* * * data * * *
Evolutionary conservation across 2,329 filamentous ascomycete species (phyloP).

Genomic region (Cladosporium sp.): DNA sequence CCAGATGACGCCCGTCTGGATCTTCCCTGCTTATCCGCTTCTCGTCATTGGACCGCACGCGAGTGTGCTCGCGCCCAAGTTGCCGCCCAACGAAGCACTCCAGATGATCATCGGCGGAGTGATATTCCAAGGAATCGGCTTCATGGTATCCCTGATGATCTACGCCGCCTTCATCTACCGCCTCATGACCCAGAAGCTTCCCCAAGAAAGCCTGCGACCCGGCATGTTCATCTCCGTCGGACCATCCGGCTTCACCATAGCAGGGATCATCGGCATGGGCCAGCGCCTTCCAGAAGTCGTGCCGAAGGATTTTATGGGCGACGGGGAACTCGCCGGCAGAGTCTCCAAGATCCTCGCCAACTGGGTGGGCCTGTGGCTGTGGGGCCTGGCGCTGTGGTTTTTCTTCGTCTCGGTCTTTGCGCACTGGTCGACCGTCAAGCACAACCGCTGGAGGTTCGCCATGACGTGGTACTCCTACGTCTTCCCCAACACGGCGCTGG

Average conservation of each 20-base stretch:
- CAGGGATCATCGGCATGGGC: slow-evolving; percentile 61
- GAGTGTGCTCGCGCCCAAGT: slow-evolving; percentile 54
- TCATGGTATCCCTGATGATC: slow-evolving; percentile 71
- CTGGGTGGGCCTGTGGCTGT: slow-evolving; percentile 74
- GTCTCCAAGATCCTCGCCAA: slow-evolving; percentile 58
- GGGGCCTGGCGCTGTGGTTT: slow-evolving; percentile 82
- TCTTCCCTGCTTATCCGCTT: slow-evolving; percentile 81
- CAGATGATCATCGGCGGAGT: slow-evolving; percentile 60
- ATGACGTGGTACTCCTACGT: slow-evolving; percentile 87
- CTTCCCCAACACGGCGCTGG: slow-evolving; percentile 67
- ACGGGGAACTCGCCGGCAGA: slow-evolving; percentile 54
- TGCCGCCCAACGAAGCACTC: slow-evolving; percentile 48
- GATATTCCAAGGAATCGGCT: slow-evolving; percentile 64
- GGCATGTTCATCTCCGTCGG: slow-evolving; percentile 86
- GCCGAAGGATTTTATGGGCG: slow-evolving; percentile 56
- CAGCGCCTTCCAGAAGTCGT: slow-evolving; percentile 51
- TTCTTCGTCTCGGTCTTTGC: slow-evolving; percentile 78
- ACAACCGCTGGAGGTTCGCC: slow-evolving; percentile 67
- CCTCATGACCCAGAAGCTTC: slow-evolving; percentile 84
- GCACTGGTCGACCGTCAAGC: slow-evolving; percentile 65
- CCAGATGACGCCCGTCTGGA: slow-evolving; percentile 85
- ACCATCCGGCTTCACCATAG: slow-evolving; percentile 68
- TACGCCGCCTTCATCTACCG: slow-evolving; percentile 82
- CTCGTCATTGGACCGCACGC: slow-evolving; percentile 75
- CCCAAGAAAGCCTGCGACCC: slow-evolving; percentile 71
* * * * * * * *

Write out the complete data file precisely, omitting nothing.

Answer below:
Evolutionary conservation across 2,329 filamentous ascomycete species (phyloP).

Genomic region (Cladosporium sp.): DNA sequence CCAGATGACGCCCGTCTGGATCTTCCCTGCTTATCCGCTTCTCGTCATTGGACCGCACGCGAGTGTGCTCGCGCCCAAGTTGCCGCCCAACGAAGCACTCCAGATGATCATCGGCGGAGTGATATTCCAAGGAATCGGCTTCATGGTATCCCTGATGATCTACGCCGCCTTCATCTACCGCCTCATGACCCAGAAGCTTCCCCAAGAAAGCCTGCGACCCGGCATGTTCATCTCCGTCGGACCATCCGGCTTCACCATAGCAGGGATCATCGGCATGGGCCAGCGCCTTCCAGAAGTCGTGCCGAAGGATTTTATGGGCGACGGGGAACTCGCCGGCAGAGTCTCCAAGATCCTCGCCAACTGGGTGGGCCTGTGGCTGTGGGGCCTGGCGCTGTGGTTTTTCTTCGTCTCGGTCTTTGCGCACTGGTCGACCGTCAAGCACAACCGCTGGAGGTTCGCCATGACGTGGTACTCCTACGTCTTCCCCAACACGGCGCTGG

Average conservation of each 20-base stretch:
- CAGGGATCATCGGCATGGGC: slow-evolving; percentile 61
- GAGTGTGCTCGCGCCCAAGT: slow-evolving; percentile 54
- TCATGGTATCCCTGATGATC: slow-evolving; percentile 71
- CTGGGTGGGCCTGTGGCTGT: slow-evolving; percentile 74
- GTCTCCAAGATCCTCGCCAA: slow-evolving; percentile 58
- GGGGCCTGGCGCTGTGGTTT: slow-evolving; percentile 82
- TCTTCCCTGCTTATCCGCTT: slow-evolving; percentile 81
- CAGATGATCATCGGCGGAGT: slow-evolving; percentile 60
- ATGACGTGGTACTCCTACGT: slow-evolving; percentile 87
- CTTCCCCAACACGGCGCTGG: slow-evolving; percentile 67
- ACGGGGAACTCGCCGGCAGA: slow-evolving; percentile 54
- TGCCGCCCAACGAAGCACTC: slow-evolving; percentile 48
- GATATTCCAAGGAATCGGCT: slow-evolving; percentile 64
- GGCATGTTCATCTCCGTCGG: slow-evolving; percentile 86
- GCCGAAGGATTTTATGGGCG: slow-evolving; percentile 56
- CAGCGCCTTCCAGAAGTCGT: slow-evolving; percentile 51
- TTCTTCGTCTCGGTCTTTGC: slow-evolving; percentile 78
- ACAACCGCTGGAGGTTCGCC: slow-evolving; percentile 67
- CCTCATGACCCAGAAGCTTC: slow-evolving; percentile 84
- GCACTGGTCGACCGTCAAGC: slow-evolving; percentile 65
- CCAGATGACGCCCGTCTGGA: slow-evolving; percentile 85
- ACCATCCGGCTTCACCATAG: slow-evolving; percentile 68
- TACGCCGCCTTCATCTACCG: slow-evolving; percentile 82
- CTCGTCATTGGACCGCACGC: slow-evolving; percentile 75
- CCCAAGAAAGCCTGCGACCC: slow-evolving; percentile 71